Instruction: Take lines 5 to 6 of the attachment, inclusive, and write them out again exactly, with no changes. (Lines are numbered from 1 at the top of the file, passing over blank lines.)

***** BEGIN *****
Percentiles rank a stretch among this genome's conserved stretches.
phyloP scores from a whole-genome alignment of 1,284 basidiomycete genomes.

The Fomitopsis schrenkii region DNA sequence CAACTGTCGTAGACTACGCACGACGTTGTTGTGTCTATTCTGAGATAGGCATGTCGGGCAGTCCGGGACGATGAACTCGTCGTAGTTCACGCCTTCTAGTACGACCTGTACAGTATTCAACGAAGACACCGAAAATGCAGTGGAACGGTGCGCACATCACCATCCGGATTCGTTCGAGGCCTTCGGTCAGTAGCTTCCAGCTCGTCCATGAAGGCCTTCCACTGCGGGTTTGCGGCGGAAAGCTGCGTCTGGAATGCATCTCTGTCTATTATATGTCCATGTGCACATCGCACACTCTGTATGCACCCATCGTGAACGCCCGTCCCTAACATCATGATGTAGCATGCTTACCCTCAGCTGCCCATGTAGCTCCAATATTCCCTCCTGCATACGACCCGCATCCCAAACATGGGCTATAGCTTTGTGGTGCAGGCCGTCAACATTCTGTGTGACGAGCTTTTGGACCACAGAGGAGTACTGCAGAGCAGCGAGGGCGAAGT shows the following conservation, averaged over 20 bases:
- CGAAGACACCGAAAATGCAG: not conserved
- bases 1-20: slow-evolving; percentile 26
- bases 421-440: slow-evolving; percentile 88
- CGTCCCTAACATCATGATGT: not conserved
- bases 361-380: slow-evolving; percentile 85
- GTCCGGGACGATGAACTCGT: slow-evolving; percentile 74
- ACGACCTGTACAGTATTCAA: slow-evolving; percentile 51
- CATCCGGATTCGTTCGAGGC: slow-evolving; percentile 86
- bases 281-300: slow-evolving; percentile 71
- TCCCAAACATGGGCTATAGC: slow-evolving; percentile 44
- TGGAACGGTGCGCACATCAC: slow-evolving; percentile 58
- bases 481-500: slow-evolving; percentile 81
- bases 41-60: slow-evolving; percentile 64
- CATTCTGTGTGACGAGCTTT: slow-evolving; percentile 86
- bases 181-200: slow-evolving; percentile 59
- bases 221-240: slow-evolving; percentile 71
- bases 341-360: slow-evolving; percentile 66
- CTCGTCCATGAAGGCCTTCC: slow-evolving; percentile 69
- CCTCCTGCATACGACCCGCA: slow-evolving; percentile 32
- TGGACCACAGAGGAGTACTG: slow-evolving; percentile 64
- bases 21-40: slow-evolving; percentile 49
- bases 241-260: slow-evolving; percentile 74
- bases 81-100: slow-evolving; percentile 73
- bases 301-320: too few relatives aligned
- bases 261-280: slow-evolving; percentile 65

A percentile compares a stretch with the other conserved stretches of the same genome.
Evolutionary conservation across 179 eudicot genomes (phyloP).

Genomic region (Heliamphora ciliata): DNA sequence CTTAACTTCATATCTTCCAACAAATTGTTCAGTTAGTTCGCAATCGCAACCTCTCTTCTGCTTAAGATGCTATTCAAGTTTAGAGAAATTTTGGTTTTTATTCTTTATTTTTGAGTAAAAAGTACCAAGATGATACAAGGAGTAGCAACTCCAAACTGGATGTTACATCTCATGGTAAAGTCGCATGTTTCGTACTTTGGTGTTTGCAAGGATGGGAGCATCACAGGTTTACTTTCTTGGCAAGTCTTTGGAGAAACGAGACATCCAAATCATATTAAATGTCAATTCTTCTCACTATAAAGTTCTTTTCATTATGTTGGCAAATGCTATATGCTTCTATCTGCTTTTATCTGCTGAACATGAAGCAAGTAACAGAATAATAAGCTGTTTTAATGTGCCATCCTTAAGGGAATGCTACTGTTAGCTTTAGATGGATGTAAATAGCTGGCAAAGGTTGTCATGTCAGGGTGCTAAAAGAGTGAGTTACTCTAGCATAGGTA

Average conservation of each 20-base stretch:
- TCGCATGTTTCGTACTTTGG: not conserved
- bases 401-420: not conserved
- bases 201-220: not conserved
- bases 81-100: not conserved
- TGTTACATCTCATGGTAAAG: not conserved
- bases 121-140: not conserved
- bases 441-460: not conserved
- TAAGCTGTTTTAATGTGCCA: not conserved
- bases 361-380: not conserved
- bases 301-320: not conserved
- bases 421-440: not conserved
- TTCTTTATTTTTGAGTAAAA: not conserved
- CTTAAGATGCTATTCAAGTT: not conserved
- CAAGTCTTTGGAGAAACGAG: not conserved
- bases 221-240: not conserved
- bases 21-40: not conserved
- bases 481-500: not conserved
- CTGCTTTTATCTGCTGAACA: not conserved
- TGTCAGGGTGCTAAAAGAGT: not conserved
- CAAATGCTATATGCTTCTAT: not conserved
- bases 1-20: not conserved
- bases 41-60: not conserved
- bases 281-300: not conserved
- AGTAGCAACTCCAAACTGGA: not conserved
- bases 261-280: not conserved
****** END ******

- bases 1-20: slow-evolving; percentile 26
- bases 421-440: slow-evolving; percentile 88